Ribaudo: Notes from the front row
Special to the Tribune
Change. Why does change become so difficult for so many communities? Just consider some of changes facing South Shore, including paid parking, the loop road, and many others that are sure to emerge. It appears there are some that always arise to resist the change and some that are for the change. The best comment I have heard on the issue comes from Dave Grohl, drummer from the Foo Fighters band and director of the “Sound City” documentary, in which he said that some people fear what comes next and others are excited by it. Guess that sums it up.
From the looks of the weekend beach parking it looks like tourism levels are up. I rode around the lake on Sunday and parked vehicles were everywhere around the lake. I am amazed at the ingenuity of some of these people despite agency effort to put boulders or obstacles where they don’t want people parking. Somehow they still find a way.
Want to know how your privacy is slowly being eroded at the local level? Over the Fourth of July, law enforcement had checkpoints in several locations. I was stopped on my motorcycle, there was no probable cause. How about Douglas County using their new cameras to set up surveillance at the celebrity golf tournament. Just in case. Surveillance of what? Seems very much like the NSA collecting all your information just to have it. I am a big supporter of law enforcement, but what I do have a problem with is a lack of discussion at the national, state or local level on just how much privacy we are willing to give up. Government at all levels is way in front of that discussion, much of it driven by the availability of technology. Slowly around the edges you are losing your Fourth Amendment right to privacy.
The Big Picture
I recently returned from a motorcycle trip to Oregon and one refreshing difference is how well their state park system is organized. This well-managed state park system stands in stark contrast to the challenges that face California State Parks, which have a backlog more than $1 billion worth of maintenance. State parks have suffered from neglect brought on by years of budget cuts. At the same time, Oregon State parks have done quite well through the recession, the difference being funding mechanism. California funds its parks from its general fund, while Oregon has dedicated funding through its lottery. Just this past March, California Little Hoover Commission released a report suggesting California Parks were in a state of crisis. John Laird, California Secretary for Natural Resources, has formed a blue ribbon committee to assess the state park system — hopefully they will look to other states and see how they are managing their resources. California was once a leader in state parks. Times have changed.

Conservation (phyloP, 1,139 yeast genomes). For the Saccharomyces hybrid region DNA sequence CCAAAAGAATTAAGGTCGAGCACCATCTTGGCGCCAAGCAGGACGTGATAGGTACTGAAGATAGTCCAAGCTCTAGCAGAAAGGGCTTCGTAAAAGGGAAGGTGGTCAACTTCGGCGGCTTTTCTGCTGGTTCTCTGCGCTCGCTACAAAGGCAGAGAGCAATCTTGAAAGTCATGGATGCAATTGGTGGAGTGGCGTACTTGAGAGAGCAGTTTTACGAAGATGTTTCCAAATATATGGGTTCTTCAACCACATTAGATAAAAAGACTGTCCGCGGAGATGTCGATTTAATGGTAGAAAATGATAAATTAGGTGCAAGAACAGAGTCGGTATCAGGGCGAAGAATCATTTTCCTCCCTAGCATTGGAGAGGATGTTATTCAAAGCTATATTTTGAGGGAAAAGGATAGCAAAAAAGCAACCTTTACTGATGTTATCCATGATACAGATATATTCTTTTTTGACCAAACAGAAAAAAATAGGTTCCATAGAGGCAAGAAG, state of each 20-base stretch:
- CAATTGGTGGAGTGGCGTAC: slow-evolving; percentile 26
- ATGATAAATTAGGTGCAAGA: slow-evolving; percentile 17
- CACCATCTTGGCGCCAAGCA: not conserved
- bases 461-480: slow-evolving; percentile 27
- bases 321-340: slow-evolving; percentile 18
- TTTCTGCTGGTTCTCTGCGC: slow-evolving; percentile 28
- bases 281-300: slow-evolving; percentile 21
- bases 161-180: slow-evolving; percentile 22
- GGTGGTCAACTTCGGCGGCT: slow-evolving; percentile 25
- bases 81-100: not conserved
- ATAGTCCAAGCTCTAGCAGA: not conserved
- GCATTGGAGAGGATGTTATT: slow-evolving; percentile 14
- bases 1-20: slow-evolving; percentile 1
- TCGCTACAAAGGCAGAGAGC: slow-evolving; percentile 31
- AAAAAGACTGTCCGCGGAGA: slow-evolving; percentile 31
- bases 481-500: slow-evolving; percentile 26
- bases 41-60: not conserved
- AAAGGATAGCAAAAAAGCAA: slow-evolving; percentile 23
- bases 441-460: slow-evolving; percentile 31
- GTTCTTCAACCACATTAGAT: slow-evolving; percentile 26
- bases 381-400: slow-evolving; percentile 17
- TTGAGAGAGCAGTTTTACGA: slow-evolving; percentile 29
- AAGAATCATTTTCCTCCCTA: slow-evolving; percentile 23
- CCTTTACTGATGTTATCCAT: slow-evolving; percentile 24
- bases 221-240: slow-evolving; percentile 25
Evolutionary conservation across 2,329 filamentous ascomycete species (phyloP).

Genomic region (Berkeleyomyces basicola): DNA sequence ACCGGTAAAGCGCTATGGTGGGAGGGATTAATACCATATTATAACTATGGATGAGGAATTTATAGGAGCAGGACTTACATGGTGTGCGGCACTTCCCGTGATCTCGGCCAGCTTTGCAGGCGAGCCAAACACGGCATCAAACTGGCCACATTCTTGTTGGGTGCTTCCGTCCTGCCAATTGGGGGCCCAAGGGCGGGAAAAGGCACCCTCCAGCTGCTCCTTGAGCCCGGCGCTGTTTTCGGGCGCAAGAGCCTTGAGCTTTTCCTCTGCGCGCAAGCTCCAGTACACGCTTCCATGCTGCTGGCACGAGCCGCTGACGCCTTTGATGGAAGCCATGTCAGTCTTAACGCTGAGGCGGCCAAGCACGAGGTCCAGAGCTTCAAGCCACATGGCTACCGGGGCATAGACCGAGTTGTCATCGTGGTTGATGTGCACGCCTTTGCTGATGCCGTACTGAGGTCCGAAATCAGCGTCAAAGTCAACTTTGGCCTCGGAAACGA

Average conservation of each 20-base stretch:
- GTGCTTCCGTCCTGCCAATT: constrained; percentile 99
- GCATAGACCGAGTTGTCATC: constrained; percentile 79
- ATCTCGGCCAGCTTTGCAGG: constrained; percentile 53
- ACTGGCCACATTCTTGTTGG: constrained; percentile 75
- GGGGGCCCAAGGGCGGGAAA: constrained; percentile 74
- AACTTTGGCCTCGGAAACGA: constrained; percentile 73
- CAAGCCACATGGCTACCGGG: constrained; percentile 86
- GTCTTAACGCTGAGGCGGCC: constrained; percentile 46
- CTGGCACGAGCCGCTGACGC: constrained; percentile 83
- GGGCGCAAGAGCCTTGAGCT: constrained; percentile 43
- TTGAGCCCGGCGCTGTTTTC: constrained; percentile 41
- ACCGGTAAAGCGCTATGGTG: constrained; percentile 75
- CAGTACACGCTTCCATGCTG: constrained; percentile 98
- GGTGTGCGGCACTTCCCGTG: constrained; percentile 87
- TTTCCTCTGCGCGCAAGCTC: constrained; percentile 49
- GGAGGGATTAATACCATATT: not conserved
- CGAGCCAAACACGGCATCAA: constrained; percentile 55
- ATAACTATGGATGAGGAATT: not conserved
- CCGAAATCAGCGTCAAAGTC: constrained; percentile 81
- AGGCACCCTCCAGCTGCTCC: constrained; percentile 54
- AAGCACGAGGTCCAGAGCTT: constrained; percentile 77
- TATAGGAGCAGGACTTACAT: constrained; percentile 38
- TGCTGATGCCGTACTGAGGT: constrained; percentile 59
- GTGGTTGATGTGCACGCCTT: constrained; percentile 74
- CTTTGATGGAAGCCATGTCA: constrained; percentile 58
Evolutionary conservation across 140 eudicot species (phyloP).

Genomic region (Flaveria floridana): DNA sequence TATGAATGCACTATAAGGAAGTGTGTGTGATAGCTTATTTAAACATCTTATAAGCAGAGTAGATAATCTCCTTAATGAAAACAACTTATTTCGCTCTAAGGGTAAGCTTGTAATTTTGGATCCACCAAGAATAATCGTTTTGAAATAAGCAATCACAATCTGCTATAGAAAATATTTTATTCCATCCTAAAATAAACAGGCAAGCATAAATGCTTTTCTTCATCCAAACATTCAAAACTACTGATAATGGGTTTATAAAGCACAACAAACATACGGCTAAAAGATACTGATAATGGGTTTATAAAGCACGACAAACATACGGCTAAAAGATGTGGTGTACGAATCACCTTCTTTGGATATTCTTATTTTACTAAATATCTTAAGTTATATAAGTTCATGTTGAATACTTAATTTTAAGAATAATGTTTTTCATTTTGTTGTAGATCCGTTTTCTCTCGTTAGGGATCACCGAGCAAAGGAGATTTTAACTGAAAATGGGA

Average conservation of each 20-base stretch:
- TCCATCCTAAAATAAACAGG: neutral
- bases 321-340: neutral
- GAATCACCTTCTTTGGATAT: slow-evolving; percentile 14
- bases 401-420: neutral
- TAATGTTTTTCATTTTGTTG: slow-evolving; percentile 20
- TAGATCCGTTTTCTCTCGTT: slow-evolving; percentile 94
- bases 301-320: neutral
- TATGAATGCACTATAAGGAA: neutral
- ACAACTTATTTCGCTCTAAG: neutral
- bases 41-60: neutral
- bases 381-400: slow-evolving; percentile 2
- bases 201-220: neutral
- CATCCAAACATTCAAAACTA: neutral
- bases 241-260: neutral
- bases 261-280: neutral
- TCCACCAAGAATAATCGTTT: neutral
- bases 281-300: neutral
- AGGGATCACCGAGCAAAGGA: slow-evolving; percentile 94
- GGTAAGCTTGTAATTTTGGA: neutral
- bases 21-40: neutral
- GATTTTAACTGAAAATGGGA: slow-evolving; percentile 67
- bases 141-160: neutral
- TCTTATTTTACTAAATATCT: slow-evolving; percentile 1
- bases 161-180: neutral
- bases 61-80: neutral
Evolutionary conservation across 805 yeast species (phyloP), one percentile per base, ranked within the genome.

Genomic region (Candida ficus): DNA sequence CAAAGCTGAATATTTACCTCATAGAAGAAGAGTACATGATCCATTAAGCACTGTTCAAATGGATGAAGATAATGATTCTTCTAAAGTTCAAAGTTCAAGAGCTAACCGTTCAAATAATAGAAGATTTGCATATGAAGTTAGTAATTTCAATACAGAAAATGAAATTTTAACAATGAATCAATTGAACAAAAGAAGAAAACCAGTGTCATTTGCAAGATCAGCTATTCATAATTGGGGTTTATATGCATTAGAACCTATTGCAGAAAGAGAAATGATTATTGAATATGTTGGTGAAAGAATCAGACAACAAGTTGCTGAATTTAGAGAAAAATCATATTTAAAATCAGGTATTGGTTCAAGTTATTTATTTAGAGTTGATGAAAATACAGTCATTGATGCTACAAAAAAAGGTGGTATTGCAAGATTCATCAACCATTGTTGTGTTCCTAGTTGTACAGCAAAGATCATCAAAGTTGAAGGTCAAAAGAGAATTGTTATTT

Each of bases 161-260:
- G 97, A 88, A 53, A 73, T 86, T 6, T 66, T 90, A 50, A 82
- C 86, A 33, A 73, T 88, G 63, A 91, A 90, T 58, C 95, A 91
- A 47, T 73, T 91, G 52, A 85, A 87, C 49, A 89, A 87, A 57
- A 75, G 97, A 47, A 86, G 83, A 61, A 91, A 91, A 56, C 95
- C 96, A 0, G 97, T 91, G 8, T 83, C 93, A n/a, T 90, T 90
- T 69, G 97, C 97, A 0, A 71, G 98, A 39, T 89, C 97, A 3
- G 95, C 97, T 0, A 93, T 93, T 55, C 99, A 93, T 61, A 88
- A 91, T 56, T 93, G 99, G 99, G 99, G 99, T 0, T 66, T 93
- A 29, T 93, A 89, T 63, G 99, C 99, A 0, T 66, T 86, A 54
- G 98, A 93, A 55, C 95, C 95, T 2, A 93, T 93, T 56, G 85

Don’t miss a bagel and a cup of coffee at Rude brothers. The best time is early and take a walk to the Lakeview Commons.
It’s a Wrap
While many local eyes were on the celebrity golf tournament at Edgewood, some had their eyes on the British Open at Muirfield. While all eyes were on Tiger Wood and Lee Westwood, who was leading the tournament after Saturday, Phil Mickelson birdied four of his last six holes and won by three strokes. I have long respected Phil. Sometimes it seems he does not play to his level or he makes some questionable shot choices, but you have to admire one of the great rounds of golf that will probably move Phil into the top 20 golfers of all time. Now if only us regular golfers could putt half as well.
Carl Ribaudo is a contributing columnist to the Tahoe Daily Tribune. He is also a consultant, speaker and writer who lives at the South Shore. He can be reached at firstname.lastname@example.org.
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